Chia Sisters' founder Chloe Van Dyke is gutsy in her approach to business, taking brave stances very much aligned to her personal values. But she is also highly introverted, and here shares the pros and cons that this has presented.
Chloe Van Dyke will lock herself in bathrooms at events. Just for a few minutes, for a breather, so she can go back out into the crowd and converse.
"In business, networking is really important, and I really don't like it. It's the same with tradeshows, we never go to tradeshows because I find talking to so many people about the same things in one day quite hard."
Google up reports of highly-introverted Chloe's exploits as Chia Sisters' founder, however - innovator, leader, outstanding food producer, woman of influence, top businessperson, sustainability transformer, high-achiever, and positive impactor of community and the environment - then marry these two seemingly incongruent notions together.
"Yes, definitely I'm an introvert - and so, all of those words are quite confronting!" says the former neuroscientist, who also finds public speaking (which she does regularly) really challenging.
"I've found giving talks quite difficult, but have got more comfortable with it. It took a long time and I'm still not good at off-the-cuff. I need to prepare and know what I'm going to say because I want to ensure that it gives value to the listener. But in a way this is almost easier than the 'hello, how are you?' type conversations.
Hopefully, people benefit from our story, and it is helpful for our business. The way I've had to approach it is that fear is an ego thing and I just need to get over it - which is possibly the opposite of what people might think it's like."
None of it was intentional, she says. She is referring to the success of Chia Sisters' solar-powered, zero-carbon juicery, seeded from initial experimentation in her garage and literal chia seed explosions. When the business first started out, Chloe was simply doing her own thing, never conceiving of the idea that it would grow even to the stage of hiring other people. Albeit that she did determinedly set herself the goal of making the world's most nutritious drink.
And while cold calling and door knocking strike fear into the heart of many an introvert, back then Chloe Van Dyke braced herself and did it anyway - and was pleasantly surprised at the feedback.
"Some of the comments I got from those I approached were that they were tired of reps with the perfectly honed sales pitch. People came onboard with my story, they wanted to become part of a journey with me. In that way, I got lots of support."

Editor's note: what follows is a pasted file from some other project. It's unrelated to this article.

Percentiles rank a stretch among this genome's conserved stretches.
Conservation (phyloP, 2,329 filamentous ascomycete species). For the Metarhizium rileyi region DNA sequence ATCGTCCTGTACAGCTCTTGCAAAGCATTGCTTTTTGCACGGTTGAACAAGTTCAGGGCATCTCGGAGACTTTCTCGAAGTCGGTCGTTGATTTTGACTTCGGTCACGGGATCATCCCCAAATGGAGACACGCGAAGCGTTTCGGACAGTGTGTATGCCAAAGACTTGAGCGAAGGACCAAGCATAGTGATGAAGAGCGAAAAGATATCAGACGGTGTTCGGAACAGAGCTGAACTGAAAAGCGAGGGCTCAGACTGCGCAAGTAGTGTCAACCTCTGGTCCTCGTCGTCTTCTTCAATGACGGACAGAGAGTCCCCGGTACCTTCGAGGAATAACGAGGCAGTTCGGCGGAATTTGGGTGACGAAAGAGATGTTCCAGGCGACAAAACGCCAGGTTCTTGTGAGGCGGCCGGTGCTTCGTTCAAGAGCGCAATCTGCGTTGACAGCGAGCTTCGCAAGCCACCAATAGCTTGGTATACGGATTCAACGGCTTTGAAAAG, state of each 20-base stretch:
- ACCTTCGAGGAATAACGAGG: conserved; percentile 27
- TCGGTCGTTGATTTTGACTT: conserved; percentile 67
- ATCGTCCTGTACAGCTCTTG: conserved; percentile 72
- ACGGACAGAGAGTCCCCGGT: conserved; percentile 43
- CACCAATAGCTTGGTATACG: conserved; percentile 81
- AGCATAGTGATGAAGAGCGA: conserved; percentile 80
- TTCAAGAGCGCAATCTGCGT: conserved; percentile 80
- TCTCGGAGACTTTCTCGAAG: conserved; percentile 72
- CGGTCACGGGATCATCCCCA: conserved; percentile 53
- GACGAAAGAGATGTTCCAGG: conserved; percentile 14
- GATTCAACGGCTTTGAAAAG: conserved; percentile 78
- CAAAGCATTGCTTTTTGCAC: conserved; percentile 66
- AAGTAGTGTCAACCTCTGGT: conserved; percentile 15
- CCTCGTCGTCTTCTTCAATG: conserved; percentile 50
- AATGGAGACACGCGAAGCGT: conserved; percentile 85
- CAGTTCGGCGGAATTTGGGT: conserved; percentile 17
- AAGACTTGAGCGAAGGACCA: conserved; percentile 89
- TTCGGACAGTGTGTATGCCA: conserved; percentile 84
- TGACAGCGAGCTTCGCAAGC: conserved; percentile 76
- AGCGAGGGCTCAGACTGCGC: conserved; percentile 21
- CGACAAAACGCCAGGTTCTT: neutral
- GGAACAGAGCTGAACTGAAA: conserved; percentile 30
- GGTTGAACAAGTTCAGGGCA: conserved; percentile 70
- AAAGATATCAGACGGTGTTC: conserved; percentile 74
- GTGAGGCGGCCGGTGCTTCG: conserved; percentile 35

With expansion came a team, and effort learning how to facilitate a happy and productive one. This did not come naturally. Chloe read and researched, and wrote a lot down initially.
"Our team is our greatest asset, and everyone works in a different way. I found I actually really like learning about each person and how I can help create the right working environment for them."
Introverts lead from behind Chloe says. It is about listening to people, allowing them to step forward, take the stage and do their thing - easier when you are not occupying all the space. "I think good leadership is a lot about stepping back from someone else and letting them shine, and I enjoy that."
Yet her favourite part is having a platform to explore true sustainability in business. To test different ways to positively impact the community and environment, rather than just superficial box ticking.
"I've spent a lot of time delving into sustainability and what good business means, I've become really passionate about it. It's a bit of a side tangent to just running a company, but it's become a crux of ours because it spreads throughout everything we do, which is a quite a thoughtful process."
Bringing personal values into the workplace has been intentional. As an introvert, Chloe suggests this actually makes things easier - you get to be your whole self all of the time, rather than feeling like at work you have to do things deviating from what is important to you as a person.
Some brave stances have been taken. Such as going public with the opinion that New Zealand's major food sellers could walk their talk re sustainability. Meaning ditching exclusivity contracts with the major global suppliers to enable more ethical local producers a look in.
"It can be hard to take a strong viewpoint and put it out there. I literally woke up to messages telling me how silly I was, but I'd do it again tomorrow. It wasn't beneficial to our business, but I hope it will be helpful to someone at some point."
Being an introvert is not an impediment, but about finding comfort in yourself and what you want to do. "I'm interested in how I can grow and be a better person. If there are any barriers as to why I don't want to do something, I want to explore that. Am I comfortable keeping it there or do I want to test it out? Either is absolutely fine - it's about recognising and deciding whether I want to play with that boundary or not."
This is part of the 'When Quiet Women Succeed' article series, where inspiring New Zealand women share insights into their journeys as introverts working and reaching success within their chosen fields.
Original image: kindly supplied